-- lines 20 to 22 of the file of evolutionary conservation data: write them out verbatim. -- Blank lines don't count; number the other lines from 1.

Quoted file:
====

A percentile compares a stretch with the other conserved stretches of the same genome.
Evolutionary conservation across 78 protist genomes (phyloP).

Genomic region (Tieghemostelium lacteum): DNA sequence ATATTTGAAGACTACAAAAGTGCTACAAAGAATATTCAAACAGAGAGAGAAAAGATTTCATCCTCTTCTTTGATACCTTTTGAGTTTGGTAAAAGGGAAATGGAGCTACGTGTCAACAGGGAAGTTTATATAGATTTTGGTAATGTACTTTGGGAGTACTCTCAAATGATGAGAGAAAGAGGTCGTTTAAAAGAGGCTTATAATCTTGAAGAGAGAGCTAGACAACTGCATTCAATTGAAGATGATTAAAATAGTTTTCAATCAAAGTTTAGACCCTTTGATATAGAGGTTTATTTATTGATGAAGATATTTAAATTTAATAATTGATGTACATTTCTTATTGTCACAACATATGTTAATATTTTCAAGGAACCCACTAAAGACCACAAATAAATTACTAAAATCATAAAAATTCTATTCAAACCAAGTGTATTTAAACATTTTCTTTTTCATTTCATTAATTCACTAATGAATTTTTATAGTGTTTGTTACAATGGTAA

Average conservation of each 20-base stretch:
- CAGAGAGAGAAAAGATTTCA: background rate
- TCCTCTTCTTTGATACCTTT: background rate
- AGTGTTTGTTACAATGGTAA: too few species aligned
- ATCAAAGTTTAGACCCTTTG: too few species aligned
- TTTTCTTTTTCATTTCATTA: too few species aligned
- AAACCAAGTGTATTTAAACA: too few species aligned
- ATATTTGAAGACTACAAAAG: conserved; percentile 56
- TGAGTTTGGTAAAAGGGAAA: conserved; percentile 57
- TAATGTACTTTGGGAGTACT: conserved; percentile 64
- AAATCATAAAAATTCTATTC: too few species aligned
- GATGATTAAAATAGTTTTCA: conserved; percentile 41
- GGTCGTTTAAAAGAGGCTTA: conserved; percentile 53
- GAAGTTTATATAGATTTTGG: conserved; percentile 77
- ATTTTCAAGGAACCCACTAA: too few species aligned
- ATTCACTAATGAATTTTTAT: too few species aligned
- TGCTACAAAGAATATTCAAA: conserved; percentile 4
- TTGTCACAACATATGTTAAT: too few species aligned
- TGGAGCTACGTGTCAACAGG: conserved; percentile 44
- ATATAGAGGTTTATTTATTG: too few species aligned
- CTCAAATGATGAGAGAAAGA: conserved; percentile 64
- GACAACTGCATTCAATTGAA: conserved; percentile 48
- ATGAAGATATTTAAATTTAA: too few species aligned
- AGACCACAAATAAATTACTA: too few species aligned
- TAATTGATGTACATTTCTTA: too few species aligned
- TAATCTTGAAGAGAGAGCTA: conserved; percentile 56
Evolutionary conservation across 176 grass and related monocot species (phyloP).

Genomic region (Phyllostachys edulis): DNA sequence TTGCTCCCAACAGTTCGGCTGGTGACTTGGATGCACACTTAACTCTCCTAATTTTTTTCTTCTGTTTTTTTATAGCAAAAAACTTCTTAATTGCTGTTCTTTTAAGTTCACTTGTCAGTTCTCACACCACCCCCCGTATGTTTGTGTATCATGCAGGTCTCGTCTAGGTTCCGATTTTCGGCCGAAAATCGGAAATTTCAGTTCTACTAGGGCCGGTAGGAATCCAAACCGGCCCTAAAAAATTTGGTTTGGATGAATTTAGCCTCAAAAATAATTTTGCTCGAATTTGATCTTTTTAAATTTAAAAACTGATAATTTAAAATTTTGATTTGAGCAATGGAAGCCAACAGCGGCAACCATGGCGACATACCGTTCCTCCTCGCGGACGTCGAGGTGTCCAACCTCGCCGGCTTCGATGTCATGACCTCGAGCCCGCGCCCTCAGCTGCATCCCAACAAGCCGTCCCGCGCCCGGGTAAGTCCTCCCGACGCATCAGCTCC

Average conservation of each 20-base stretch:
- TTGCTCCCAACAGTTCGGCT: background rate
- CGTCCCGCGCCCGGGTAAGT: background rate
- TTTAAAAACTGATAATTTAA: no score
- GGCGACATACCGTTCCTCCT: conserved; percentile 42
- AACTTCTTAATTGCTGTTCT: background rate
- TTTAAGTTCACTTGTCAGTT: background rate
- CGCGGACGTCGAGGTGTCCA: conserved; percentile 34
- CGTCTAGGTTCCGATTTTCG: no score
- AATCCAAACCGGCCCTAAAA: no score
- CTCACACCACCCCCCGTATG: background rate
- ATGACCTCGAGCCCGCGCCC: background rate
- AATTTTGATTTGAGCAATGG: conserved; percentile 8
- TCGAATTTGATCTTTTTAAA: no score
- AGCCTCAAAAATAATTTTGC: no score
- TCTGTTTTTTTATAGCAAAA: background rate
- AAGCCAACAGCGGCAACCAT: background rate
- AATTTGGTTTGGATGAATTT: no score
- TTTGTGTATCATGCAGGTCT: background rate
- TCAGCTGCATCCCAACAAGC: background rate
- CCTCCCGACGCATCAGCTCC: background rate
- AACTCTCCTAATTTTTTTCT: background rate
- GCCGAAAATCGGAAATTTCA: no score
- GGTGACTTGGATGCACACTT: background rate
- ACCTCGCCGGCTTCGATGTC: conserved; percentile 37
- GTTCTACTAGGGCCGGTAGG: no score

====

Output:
- TGCTACAAAGAATATTCAAA: conserved; percentile 4
- TTGTCACAACATATGTTAAT: too few species aligned
- TGGAGCTACGTGTCAACAGG: conserved; percentile 44